- The Washington Times - Monday, July 19, 2021

House Minority Leader Kevin McCarthy has named the Republican members who will sit on the Jan. 6 special commission, and they include conservative firebrand Jim Jordan of Ohio.

A spokesman for Mr. McCarthy, and later Mr. Jordan himself, confirmed Monday evening that Mr. Jordan, the ranking Republican on the House Judiciary Committee, will be one of the five minority-party members to sit on the panel that will investigate the attack on the U.S. Capitol by supporters of former President Donald Trump.

The ranking Republican on the special panel, the spokesman said, will be Rep. Jim Banks of Indiana, chairman of the Republican Study Committee.

The other members, all of whom had been identified by CNN and Politico before official confirmation, were Reps. Kelly Armstrong of North Dakota, Rodney Davis of Illinois and Troy Nehls of Texas.

The picks come a few days after Mr. McCarthy, who had been coy about them, met with Mr. Trump in New Jersey. The trip added to speculation over whether the California Republican would tap pro-Trump lawmakers to the panel.

Mr. Jordan has been among the most vocal supporters of Mr. Trump, who has returned the favor by constantly showering him with public praise.

His office responded to the appointment by issuing a statement containing only of a tape of old footage of Hillary Clinton and other Democrats, including some current House members, questioning the 2016 election results, insinuating that that election had been stolen, and accusing Mr. Trump of being a Russian agent.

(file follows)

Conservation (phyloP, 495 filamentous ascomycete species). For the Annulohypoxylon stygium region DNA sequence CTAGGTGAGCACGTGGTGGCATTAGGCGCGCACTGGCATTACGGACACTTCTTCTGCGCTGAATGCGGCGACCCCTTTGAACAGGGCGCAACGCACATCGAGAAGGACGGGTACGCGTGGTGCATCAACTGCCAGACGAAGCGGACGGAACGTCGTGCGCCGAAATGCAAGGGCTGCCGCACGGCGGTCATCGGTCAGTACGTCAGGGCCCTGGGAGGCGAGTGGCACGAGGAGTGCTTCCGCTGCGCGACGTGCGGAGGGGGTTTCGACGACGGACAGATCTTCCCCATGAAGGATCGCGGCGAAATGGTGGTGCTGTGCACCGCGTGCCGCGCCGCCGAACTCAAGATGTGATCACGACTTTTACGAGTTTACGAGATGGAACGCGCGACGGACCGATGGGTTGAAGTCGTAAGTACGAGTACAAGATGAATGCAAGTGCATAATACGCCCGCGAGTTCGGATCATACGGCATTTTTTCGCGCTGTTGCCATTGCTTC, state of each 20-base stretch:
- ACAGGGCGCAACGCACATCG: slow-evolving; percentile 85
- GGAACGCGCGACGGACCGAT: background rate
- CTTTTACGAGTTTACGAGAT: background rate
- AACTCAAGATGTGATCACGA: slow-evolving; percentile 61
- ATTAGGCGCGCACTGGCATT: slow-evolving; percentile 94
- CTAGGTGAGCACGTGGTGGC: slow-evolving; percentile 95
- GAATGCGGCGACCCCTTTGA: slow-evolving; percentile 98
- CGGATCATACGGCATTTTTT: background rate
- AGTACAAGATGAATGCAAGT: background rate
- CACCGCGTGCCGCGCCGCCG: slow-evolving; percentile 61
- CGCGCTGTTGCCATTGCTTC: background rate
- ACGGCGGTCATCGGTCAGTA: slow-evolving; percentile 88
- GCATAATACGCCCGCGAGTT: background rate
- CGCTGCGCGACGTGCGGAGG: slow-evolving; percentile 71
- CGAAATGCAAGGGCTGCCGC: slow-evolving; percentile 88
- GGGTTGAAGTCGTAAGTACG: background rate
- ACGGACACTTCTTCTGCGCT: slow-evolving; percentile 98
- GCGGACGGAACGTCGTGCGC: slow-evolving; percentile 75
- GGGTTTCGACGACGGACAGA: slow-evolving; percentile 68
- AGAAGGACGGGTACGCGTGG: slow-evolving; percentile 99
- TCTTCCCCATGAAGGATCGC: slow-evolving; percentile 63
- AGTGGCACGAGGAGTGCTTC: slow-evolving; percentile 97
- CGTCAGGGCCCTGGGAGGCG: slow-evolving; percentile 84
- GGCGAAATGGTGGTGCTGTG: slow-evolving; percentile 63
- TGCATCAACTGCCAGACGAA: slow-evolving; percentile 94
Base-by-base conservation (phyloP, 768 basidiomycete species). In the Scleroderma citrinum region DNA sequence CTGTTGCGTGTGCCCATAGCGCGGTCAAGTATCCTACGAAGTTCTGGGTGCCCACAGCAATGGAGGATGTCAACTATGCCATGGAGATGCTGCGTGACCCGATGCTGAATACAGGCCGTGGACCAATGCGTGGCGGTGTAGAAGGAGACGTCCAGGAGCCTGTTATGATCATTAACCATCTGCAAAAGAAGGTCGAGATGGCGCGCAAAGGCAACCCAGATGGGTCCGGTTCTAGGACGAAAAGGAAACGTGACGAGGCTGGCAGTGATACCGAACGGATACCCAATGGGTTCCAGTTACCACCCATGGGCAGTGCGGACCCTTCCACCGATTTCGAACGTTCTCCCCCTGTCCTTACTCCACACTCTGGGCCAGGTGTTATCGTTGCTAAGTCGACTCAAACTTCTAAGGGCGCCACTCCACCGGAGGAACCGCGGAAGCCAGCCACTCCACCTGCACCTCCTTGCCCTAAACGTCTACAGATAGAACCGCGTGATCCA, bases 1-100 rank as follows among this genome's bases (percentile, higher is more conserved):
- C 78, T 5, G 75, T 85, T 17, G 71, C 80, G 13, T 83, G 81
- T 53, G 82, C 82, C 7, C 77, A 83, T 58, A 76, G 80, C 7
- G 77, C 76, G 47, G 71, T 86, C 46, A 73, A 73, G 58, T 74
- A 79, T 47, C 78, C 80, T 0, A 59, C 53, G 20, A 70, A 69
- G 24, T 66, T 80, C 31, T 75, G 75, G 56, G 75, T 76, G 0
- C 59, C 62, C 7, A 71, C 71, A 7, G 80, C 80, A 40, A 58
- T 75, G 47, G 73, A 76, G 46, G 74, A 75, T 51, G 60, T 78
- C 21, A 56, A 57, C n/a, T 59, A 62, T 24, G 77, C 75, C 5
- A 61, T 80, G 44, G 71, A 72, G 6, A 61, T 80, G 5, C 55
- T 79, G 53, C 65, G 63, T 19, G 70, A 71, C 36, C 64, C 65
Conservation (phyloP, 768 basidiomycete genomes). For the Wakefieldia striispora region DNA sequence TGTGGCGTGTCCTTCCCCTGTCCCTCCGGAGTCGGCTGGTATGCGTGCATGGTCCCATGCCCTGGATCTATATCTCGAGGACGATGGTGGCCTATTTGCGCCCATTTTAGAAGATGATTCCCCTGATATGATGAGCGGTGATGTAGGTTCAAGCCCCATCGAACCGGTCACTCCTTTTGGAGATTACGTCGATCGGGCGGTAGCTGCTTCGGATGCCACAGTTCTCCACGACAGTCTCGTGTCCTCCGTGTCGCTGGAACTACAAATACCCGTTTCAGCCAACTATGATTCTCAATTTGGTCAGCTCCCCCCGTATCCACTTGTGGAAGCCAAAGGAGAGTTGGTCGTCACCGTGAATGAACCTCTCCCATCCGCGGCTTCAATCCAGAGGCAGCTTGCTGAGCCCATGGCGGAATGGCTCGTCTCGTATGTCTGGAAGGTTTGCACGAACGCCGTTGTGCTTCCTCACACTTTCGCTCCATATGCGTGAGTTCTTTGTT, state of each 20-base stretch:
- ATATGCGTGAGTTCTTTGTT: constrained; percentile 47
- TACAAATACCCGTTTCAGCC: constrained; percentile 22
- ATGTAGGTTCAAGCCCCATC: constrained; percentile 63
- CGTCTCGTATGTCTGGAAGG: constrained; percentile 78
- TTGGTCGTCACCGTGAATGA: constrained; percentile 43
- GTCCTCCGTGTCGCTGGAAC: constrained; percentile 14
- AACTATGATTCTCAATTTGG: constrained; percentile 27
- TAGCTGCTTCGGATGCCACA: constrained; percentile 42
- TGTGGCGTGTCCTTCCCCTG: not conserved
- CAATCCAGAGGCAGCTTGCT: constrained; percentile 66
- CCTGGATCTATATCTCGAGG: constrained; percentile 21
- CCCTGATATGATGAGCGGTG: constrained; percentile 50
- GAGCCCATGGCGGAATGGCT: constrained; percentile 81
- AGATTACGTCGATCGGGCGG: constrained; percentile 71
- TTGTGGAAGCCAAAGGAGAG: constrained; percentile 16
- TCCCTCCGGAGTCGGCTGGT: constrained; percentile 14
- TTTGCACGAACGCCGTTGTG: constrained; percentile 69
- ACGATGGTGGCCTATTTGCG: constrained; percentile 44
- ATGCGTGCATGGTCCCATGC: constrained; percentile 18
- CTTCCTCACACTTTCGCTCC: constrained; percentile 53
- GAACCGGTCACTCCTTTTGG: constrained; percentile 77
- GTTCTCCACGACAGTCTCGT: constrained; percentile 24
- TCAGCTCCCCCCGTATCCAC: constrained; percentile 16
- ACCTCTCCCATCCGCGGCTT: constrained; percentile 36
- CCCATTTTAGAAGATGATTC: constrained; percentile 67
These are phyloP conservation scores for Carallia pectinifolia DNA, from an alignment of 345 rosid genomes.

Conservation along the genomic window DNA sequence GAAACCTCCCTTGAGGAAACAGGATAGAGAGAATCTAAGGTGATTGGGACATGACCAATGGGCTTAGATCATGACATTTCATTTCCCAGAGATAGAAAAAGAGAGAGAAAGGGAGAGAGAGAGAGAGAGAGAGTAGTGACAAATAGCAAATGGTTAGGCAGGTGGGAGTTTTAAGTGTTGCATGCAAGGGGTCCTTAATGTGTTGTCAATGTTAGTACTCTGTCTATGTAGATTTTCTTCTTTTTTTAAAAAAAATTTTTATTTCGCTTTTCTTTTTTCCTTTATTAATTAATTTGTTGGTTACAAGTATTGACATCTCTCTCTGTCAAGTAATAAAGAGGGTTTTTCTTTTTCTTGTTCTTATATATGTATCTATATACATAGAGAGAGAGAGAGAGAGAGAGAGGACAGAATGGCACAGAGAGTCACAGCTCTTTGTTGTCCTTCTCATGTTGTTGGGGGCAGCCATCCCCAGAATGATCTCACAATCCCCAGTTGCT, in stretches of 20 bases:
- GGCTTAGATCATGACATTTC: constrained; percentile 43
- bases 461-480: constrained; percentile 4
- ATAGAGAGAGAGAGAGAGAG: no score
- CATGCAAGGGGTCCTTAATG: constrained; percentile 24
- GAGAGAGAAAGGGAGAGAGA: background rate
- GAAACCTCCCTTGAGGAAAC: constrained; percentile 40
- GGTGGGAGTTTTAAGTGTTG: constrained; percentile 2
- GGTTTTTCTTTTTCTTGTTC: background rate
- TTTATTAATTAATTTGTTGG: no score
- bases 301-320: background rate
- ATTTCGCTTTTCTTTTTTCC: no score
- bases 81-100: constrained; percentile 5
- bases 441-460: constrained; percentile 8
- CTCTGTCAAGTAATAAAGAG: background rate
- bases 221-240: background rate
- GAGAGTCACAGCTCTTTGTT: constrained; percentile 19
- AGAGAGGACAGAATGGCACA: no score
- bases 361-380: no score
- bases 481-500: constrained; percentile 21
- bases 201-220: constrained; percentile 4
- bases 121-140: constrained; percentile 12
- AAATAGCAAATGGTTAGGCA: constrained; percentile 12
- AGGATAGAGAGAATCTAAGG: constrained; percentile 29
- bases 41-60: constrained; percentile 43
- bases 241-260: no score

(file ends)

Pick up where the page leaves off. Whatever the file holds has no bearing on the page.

Mr. Banks, meanwhile, recently traveled to the U.S. Mexico border with Mr. Trump. The border visit was billed as a chance to highlight the shortcomings of the Biden administration’s approach to immigration, but also served as a chance for Mr. Trump to reiterate his claims that the 2020 election was stolen.

Mr. Jordan, Mr. Banks and Mr. Nehls all voted against the certification of state election results, along with over 100 of their House GOP colleagues.

Democrats and a small number of Republicans have blamed Mr. Trump’s stolen election claims for inciting the Jan. 6 attack on the U.S. Capitol.

All Republican appointees to the panel are subject to the veto of House Speaker Nancy Pelosi, the California Democrat who established the panel unilaterally under her authority as speaker.

The panel will have another Republican member, albeit one chosen by the Democrats — Rep. Liz Cheney of Wyoming, who was ousted from her leadership position in the GOP over a cluster of issues related to Mr. Trump, the Jan. 6 riot and the Republican Party’s response to both.

The panel is expected to be highly contentious as the two parties do not even agree on the preferred scope of the investigation and Democrats see the riot as an unprecedented and treasonous insurrection whipped up by Mr. Trump. Indeed, some conservatives had urged Mr. McCarthy and the House Republicans to name no members in boycott of an illegitimate exercise.

Mr. McCarthy is betting that the reward will outweigh the risk of staying in the good graces of Mr. Trump, who opposes the panel and is expected to be a key player in the GOP’s quest to flip the House in the 2022 midterm elections.

Mr. McCarthy helped torpedo a previous plan to create a bipartisan 9/11-style commission to investigate the Jan. 6 attack, citing other congressional investigations into the day’s events. He also called for the probe to be expanded to include other instances of violence around the country.

• Seth McLaughlin can be reached at smclaughlin@washingtontimes.com.

• Victor Morton can be reached at vmorton@washingtontimes.com.

Copyright © 2022 The Washington Times, LLC. Click here for reprint permission.

Please read our comment policy before commenting.

Click to Read More and View Comments

Click to Hide